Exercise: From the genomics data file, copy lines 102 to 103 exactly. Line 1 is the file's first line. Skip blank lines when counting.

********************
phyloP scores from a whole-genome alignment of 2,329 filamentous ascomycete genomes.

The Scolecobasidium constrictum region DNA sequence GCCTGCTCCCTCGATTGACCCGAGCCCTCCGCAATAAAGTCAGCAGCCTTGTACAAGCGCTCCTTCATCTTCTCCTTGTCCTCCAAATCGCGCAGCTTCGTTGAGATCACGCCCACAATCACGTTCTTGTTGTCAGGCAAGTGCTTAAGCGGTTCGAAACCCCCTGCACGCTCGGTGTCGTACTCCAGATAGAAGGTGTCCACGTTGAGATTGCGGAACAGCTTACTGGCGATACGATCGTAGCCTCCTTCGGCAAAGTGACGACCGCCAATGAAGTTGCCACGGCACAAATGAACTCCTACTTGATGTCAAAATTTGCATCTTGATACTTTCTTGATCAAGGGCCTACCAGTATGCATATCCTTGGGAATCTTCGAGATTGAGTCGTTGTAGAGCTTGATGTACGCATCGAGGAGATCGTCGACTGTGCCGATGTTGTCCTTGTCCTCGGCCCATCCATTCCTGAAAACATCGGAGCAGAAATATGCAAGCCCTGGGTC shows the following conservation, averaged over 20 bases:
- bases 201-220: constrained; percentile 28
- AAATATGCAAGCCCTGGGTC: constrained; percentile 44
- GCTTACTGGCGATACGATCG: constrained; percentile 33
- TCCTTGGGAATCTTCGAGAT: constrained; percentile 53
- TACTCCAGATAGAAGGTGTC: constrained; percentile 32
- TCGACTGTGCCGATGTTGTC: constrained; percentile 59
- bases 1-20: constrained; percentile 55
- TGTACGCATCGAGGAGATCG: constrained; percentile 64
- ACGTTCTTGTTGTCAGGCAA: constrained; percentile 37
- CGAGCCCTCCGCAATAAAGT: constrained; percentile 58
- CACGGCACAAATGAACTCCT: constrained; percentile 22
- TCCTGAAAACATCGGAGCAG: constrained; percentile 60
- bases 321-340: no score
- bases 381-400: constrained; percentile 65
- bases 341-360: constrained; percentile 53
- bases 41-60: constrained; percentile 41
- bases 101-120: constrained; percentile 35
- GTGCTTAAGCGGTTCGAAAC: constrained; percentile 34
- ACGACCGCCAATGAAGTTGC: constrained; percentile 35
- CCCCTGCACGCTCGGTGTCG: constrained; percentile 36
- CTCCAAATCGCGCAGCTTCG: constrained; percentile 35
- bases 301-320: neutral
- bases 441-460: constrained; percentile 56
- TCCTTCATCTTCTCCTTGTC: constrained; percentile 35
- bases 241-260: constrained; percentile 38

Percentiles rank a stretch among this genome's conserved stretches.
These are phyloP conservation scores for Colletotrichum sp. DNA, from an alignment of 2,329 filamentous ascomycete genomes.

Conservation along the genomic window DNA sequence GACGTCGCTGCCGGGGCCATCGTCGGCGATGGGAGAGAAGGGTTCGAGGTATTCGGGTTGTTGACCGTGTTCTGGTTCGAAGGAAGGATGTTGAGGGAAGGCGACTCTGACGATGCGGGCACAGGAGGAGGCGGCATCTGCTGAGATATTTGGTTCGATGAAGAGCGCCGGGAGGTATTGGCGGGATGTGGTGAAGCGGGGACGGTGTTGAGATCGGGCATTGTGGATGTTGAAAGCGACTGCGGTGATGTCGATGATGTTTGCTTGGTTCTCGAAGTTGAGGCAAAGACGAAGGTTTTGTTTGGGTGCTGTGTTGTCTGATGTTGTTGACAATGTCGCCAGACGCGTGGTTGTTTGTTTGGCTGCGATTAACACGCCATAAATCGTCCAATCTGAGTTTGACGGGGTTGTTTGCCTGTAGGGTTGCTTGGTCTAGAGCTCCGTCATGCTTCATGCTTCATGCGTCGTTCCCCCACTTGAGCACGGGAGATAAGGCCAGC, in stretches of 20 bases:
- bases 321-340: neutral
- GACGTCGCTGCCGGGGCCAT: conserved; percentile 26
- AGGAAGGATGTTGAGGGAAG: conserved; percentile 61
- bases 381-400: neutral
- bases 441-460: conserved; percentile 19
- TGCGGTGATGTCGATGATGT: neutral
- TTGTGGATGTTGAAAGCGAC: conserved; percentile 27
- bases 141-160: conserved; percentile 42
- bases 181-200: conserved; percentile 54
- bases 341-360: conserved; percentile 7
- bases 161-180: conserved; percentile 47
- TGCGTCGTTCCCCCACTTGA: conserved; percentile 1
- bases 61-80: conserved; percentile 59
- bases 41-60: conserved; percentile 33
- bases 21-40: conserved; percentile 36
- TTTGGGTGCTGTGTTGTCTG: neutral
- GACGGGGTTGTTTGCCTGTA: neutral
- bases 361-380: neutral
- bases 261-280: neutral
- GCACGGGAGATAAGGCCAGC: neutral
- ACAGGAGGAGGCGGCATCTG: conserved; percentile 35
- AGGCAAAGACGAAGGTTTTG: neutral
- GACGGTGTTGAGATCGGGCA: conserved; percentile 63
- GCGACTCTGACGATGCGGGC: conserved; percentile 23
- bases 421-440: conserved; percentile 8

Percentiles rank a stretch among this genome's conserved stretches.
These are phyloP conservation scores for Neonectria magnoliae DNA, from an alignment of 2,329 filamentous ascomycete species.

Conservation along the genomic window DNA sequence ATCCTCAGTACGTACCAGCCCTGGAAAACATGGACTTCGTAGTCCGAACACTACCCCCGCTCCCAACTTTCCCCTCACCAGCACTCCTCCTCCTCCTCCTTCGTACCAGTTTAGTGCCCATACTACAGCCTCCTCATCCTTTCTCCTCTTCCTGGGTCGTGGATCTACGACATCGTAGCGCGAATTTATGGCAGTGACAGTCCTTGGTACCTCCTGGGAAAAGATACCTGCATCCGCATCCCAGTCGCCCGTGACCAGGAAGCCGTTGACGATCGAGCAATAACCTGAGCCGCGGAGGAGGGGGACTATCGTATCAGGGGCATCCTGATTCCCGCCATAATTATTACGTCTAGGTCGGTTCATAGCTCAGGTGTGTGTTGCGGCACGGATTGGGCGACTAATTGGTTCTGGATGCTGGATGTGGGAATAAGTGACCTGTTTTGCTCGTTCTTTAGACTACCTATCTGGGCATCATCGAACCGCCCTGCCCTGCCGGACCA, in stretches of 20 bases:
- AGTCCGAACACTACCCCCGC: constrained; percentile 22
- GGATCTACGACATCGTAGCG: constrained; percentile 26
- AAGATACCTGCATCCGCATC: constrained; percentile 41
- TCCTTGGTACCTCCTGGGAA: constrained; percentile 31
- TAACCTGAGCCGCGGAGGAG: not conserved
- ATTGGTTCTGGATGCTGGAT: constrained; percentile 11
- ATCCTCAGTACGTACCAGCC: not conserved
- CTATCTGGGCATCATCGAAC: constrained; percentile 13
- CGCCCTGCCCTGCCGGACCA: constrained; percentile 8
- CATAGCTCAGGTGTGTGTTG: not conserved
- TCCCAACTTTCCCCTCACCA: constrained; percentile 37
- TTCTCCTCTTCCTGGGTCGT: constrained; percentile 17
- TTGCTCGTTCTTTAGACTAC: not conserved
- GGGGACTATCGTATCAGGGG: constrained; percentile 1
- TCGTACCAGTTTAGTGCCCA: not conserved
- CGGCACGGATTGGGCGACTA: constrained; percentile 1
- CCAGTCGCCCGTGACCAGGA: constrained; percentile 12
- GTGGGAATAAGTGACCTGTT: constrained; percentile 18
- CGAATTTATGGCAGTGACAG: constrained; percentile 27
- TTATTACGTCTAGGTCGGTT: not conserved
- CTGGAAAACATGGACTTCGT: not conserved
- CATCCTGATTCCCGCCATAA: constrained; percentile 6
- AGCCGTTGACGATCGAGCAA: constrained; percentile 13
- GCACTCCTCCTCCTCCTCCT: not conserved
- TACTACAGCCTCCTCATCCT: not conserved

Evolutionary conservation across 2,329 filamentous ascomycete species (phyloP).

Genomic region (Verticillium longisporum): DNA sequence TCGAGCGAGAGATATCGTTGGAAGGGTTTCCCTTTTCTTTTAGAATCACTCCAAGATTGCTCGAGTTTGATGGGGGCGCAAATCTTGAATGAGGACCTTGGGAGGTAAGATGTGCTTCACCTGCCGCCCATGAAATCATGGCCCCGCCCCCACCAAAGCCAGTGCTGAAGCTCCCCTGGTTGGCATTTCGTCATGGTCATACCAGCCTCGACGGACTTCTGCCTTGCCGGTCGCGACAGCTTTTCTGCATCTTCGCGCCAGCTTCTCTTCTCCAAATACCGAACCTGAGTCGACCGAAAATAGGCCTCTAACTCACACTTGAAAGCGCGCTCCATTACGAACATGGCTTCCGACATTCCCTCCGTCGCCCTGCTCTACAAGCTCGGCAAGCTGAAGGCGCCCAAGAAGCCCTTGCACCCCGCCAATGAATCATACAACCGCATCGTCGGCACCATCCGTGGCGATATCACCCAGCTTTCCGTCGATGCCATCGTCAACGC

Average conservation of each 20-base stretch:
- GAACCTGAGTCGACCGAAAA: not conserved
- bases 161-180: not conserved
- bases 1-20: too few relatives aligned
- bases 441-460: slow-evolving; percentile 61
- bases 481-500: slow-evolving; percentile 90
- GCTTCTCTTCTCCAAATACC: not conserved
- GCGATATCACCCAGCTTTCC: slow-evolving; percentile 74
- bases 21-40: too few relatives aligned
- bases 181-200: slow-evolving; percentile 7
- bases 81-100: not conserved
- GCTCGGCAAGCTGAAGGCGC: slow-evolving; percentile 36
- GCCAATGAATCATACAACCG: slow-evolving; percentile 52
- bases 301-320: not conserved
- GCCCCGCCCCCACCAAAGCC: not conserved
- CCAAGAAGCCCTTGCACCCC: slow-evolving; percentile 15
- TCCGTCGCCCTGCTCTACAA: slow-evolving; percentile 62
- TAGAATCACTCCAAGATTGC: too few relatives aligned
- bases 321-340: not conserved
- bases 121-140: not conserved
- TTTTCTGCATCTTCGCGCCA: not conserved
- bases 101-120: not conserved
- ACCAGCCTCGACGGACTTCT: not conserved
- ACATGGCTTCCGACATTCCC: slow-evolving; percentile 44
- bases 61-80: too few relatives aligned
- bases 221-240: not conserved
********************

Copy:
- TCCGTCGCCCTGCTCTACAA: slow-evolving; percentile 62
- TAGAATCACTCCAAGATTGC: too few relatives aligned